One thing I appreciated was just how windy the Red Sea can be. It was extremely windy almost the entire duration of the safari and the seas got quite rough. Because of that, we did have to spend a day diving from the rib since it was too rough to get the big boat anchored up (and for us to get back on it). Other days were borderline. And some wish-list wrecks weren’t possible. We even had a few tense moments when a rib capsized with crew members in it due to wind and rough seas.
Nothing quite compared however to my “bathroom experience” during a crossing. Since the boats do not move around at night generally, we got underway first thing in the morning. And by the time I got into the bathroom in our cabin, we were moving and beam-to in some big seas. Our cabin was also on the upper deck so we had a little extra swing thanks to physics. It got so rough things could only be described as “violent” in that bathroom. I couldn’t stand or brace myself and as a result, I hit the wall so hard with one roll that I took out a mirror, shelf and toilet paper dispenser (yes the toothbrushes hit the floor! Gasp!). I was amazed the sink didn’t come off the wall too. And I was very lucky that I suffered only a small cut on my foot from the broken glass that showered down my back and onto the floor.
I came down to the galley where everyone else was riding out the seas and told Dave that I had “a little problem” in the bathroom and we no longer have a mirror… or shelf… or toilet paper holder. We told the crew. They said, “No problem, go diving and we’ll take care of it.” Hmm, interesting. I was thinking about what we’d do for the rest of the week with no mirror in the bathroom. So we went diving, and when we came up from the dive, our cabin bathroom had a new mirror, shelf and the toilet paper roll was back on the wall—like nothing ever happened! Impressive. I wonder how often this happens?
After our time in Cairo was up, we headed home. We had some charters on the books before the year end and surprisingly enough, we got them in! The wind had let up for just long enough for us to get both days of diving in. That was amazing. It has been awhile since we’ve had to bust out the trash bags to cover gear and protect it from freezing spray. We got trips into both the Poling and then the Romance. We had some really nice visibility. The first timers on the Romance got seriously spoiled. We rarely see 25-30 feet of visibility on that wreck, but when we do, it is such a nice dive!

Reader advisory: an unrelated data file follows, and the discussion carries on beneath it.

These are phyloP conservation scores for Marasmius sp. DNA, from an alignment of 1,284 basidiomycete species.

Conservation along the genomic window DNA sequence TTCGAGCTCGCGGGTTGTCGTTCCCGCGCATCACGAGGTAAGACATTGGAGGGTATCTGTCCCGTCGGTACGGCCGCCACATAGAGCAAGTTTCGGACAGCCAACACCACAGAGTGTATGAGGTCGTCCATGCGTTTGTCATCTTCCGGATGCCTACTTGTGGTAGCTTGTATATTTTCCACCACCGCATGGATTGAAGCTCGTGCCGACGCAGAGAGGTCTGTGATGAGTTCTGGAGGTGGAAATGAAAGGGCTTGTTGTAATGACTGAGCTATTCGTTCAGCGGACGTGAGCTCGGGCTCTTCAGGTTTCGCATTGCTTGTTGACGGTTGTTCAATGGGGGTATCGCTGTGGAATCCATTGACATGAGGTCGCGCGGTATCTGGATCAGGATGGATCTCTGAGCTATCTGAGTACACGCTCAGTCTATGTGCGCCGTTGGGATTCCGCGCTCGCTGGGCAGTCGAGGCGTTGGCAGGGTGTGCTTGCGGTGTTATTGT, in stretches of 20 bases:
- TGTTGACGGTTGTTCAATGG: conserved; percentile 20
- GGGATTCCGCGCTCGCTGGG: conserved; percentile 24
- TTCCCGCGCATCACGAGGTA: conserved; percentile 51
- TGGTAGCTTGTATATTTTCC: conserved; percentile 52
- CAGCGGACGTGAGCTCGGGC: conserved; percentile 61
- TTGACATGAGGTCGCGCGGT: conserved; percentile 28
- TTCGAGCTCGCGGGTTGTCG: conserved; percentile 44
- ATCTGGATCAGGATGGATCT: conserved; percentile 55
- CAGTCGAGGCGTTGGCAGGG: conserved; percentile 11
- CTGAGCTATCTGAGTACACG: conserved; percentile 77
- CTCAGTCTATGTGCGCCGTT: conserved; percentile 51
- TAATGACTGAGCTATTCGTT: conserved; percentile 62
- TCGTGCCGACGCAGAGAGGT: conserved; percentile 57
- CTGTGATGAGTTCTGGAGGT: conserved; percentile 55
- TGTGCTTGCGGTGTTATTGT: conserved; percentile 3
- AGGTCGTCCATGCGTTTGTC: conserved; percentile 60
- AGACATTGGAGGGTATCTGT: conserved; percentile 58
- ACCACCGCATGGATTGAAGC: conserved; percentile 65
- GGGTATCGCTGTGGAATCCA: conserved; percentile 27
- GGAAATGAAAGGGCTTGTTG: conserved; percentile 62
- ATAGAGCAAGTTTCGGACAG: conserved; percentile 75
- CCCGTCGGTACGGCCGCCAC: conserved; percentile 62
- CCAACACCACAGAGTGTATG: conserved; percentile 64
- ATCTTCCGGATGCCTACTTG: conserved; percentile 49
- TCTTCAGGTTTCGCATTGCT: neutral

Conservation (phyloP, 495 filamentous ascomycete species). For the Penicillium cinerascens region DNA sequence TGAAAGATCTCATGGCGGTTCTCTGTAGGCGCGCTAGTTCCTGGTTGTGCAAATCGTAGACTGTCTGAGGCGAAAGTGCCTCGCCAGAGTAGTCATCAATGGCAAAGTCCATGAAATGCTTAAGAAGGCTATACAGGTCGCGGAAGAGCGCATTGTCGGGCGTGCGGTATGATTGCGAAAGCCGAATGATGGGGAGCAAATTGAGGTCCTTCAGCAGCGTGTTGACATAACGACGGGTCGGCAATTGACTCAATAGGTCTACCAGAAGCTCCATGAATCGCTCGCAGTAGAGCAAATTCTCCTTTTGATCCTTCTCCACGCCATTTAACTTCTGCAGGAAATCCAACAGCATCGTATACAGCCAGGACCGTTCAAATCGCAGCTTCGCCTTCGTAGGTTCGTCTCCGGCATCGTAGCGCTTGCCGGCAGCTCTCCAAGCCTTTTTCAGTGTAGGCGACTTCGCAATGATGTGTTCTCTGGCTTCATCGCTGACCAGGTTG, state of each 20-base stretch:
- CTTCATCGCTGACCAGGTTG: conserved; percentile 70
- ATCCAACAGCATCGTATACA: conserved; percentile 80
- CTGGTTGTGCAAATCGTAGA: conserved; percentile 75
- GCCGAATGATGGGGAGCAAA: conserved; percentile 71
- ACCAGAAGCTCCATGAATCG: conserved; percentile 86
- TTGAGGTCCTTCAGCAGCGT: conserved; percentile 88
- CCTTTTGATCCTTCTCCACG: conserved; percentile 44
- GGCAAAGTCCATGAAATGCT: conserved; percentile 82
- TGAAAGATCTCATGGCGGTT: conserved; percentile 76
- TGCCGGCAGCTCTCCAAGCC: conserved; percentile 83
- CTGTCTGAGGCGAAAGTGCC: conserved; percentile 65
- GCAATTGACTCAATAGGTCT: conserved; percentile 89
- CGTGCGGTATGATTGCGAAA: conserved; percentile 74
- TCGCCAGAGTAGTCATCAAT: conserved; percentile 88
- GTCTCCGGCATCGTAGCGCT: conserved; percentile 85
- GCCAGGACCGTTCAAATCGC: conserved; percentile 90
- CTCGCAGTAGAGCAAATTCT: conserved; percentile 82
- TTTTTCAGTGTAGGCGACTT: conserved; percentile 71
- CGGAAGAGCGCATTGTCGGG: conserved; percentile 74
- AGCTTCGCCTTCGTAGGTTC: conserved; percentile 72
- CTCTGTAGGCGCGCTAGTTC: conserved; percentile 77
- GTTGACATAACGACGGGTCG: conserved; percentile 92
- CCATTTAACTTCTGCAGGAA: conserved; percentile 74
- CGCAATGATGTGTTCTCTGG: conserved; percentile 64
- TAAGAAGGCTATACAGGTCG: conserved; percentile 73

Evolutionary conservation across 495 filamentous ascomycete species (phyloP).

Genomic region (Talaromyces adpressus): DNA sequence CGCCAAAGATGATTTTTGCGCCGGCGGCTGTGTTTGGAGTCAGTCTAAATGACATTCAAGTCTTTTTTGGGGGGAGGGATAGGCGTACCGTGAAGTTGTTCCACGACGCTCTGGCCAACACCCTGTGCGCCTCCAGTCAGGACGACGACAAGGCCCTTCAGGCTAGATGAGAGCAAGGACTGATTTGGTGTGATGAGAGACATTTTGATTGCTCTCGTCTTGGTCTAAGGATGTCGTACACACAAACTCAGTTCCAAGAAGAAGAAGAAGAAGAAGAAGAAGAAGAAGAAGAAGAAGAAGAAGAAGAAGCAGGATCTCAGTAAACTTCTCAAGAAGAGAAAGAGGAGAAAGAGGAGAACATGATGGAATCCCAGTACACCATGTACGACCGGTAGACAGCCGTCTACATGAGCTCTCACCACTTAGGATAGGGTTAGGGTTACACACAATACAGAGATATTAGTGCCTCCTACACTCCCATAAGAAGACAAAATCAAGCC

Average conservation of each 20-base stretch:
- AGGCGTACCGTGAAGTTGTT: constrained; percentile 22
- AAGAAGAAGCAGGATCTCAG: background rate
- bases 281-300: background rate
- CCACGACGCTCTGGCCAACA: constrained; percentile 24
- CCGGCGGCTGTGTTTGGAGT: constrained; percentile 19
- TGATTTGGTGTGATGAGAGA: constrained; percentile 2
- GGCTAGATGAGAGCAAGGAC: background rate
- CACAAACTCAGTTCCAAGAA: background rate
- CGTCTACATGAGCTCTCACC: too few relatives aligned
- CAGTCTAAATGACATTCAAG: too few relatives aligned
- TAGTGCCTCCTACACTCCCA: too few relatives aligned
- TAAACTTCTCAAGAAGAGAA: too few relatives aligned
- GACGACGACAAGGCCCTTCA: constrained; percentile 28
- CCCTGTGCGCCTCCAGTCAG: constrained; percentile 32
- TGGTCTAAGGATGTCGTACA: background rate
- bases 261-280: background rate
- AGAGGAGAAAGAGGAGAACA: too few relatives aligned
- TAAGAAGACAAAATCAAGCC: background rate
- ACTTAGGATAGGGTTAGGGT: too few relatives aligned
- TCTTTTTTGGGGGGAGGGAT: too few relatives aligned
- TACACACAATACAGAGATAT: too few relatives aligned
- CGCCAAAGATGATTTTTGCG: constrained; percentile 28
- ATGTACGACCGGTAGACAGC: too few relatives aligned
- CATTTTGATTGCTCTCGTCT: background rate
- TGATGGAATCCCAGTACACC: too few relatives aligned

The holidays came and went and suddenly it was 2020, and time to roll over the dive log calculator. Although Gauntlet remains in the water, we take a break from running charters since the weather usually does not cooperate and we like to have some time to do other things besides watching marine weather forecasts. And although you generally won’t see us out on January 1, we do like to keep diving throughout the year so we headed down to Hathaway Pond for a dip in early January. Earlier this year we built a custom dive trailer—a sort of Gauntlet with wheels if you will—to help us dive more comfortably when on the road or when teaching. Check out a short video clip here:
In the middle of January, we decided to head south to Florida to visit cave country and spend some time looking at wet rocks instead of wrecks. Since we have the dive trailer now, we brought both open circuit and CCR gear with us so we could dive whatever came along.
We had a really fun trip, making some new friends and getting to do some really cool dives. Here is a short clip of a fun dive we did in Peacock:
With our dive gear nearly still wet, we beat it for New England in time for the SECONN and UCONN Avery Point dive club New England Wrecks Symposium in Groton, CT where we were presenting on the discovery and identification of the Allentown. This is an excellent dive show focused on wreck diving. We really enjoy seeing the diversity of presentations and all the cool stuff our local dive community is doing. The show will be on January 30 next year so make a point to check it out!
And with that here we are, approaching mid-February with a winter that can only be described as uninspiring. But this time lends itself to planning and we’ve already got some great ideas for the 2020 dive season. New year, new decade… sounds like possibilities abound to me!